Fembio Special: Women from North and South Tyrol and the Trentino
Born 28 February 1879 in Ridnaun (South Tyrol)
Died 4 December 1917 in Ridnaun (South Tyrol)
South Tyrolean showwoman; (presumably) tallest woman of her time
Maria Faßnauer, the daughter of a farming family, was just like other little children. But when she was three she began to grow tremendously and by 15 had reached a height of 2.27 meters (7 and a half feet). Soon she was “discovered:” the Tyrolean media reported over and over about the “tallest female person of Tyrol.” After finishing school Maria did farm work until she caught the attention of side-show operators. They pressured her parents constantly and offered to pay the family richly for permission to put the young girl on display at fairs and festivals. But although her parents urgently needed money, they adamantly refused all offers.
In 1906 Maria Faßnauer yielded to the constant stream of propositions and began a seven-year tour through all of Europe, accompanied by her sister. Vienna, Berlin, Hamburg, London, Manchester – Maria was a star attraction at fairs and festivals, whether at the Kohlmarkt in Vienna, the Oktoberfest in Munich or the World’s Fair in Brussels. Newspaper advertisements were aimed at awakening curiosity about the “tallest woman who ever lived.” She saved the money she earned to give to her parents, investing little in clothing; in all her appearances she wore a traditional peasant costume and Tyrolean hat, designed to make her appear even taller and more grotesque.
Despite being in the limelight Maria Faßnauer led an isolated life. The side-show operators did not allow her to show herself in public outside of her performances – that would have reduced their profits. A deeply religious woman whose letters to her parents are full of laments about her loneliness and homesickness, Maria would betake herself solely to churches, in order to pray.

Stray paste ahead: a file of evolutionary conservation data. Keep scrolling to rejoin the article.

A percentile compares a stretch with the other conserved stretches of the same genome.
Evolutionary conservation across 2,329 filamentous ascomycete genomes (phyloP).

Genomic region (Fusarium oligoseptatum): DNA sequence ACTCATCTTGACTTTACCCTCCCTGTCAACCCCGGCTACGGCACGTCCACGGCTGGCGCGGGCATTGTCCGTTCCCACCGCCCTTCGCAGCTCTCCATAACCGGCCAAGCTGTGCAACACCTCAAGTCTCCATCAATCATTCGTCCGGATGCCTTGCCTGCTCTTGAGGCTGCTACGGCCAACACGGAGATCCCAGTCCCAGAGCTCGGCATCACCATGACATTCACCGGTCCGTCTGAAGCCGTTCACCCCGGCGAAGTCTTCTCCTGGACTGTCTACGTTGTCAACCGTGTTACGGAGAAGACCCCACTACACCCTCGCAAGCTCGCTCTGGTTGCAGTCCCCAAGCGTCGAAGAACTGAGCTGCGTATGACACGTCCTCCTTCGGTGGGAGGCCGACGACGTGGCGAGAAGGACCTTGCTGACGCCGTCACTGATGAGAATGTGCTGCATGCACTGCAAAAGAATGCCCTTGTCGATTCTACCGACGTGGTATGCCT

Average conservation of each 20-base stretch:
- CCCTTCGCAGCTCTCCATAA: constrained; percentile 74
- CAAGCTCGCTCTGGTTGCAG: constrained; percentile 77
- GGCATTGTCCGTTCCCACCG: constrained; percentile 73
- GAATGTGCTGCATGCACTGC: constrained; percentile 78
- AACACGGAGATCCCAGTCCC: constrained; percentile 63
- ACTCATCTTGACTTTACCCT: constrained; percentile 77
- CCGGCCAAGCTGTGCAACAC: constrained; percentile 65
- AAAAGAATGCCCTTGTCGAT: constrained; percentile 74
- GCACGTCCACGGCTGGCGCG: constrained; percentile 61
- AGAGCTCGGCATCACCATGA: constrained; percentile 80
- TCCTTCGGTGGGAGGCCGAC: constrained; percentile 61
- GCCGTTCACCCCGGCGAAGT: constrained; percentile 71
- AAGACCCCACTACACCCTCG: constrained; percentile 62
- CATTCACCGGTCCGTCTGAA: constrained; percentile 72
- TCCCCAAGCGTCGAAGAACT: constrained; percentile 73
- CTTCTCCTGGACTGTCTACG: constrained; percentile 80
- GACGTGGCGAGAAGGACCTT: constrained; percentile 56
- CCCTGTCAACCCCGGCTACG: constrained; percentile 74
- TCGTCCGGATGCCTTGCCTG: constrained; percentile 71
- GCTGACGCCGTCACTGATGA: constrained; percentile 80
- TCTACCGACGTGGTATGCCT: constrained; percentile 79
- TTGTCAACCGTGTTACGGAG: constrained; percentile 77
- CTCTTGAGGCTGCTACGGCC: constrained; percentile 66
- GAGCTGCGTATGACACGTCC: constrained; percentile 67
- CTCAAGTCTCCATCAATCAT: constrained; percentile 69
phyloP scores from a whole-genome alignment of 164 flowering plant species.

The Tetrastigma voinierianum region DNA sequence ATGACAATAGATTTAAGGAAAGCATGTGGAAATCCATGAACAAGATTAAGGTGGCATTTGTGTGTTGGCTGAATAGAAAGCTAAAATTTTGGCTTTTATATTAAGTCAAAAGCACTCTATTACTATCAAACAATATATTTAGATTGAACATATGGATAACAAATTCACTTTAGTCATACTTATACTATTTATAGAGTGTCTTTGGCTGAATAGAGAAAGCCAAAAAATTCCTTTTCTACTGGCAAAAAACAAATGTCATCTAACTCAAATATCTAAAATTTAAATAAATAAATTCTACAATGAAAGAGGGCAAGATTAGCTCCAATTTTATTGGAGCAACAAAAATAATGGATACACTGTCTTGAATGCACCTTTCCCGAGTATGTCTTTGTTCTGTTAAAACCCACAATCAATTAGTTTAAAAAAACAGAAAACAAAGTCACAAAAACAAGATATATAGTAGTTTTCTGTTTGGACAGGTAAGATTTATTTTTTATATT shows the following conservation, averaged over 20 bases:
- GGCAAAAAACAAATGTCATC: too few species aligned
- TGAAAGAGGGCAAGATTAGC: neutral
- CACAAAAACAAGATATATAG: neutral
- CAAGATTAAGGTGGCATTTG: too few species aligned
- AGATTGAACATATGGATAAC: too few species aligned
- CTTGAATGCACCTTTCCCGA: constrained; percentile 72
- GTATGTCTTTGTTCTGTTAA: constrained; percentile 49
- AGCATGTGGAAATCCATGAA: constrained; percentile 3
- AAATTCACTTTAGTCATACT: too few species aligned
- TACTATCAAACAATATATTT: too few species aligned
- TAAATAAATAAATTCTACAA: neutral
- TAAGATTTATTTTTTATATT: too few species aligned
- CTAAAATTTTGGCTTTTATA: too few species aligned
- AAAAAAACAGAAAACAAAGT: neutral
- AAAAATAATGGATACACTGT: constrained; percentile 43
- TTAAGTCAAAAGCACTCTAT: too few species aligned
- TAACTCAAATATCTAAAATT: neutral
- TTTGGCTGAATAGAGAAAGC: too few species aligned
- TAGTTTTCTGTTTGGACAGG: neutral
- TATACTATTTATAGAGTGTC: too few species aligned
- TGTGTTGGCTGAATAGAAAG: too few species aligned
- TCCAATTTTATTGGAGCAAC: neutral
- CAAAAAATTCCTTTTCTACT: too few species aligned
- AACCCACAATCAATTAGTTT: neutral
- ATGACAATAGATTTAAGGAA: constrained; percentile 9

One chapter in Inga Hosp’s book »Die Riesin von Tirol« (The Giant Woman of Tyrol) bears the title “Monster for Millions.” Maria Faßnauer had to endure it when she heard: “Come one, come all! Come and see Mariedl, the giant woman of Tyrol!” It was hard for her to stand for such a long time, and she suffered from ulcerated legs, but:
“No entrepreneur wants to exhibit a sitting giant.“ (Inga Hosp)
In 1913 Maria Faßnauer gave up her life as the “Monster for Millions” and returned to Ridnaun. Emotionally and physically damaged, she spent her last years on her parents’ farm, where she died, only 38 years old, on 4 December 1917.
The practice of offering up a person with unusual physical characteristics to a gaping public as an attraction is not limited to bygone times. Even today, in talk shows and on the Internet, such people are put on display like animals in the zoo.
(trans. Joey Horsley)
For more information see the German version!
Author: Barbara Stocker
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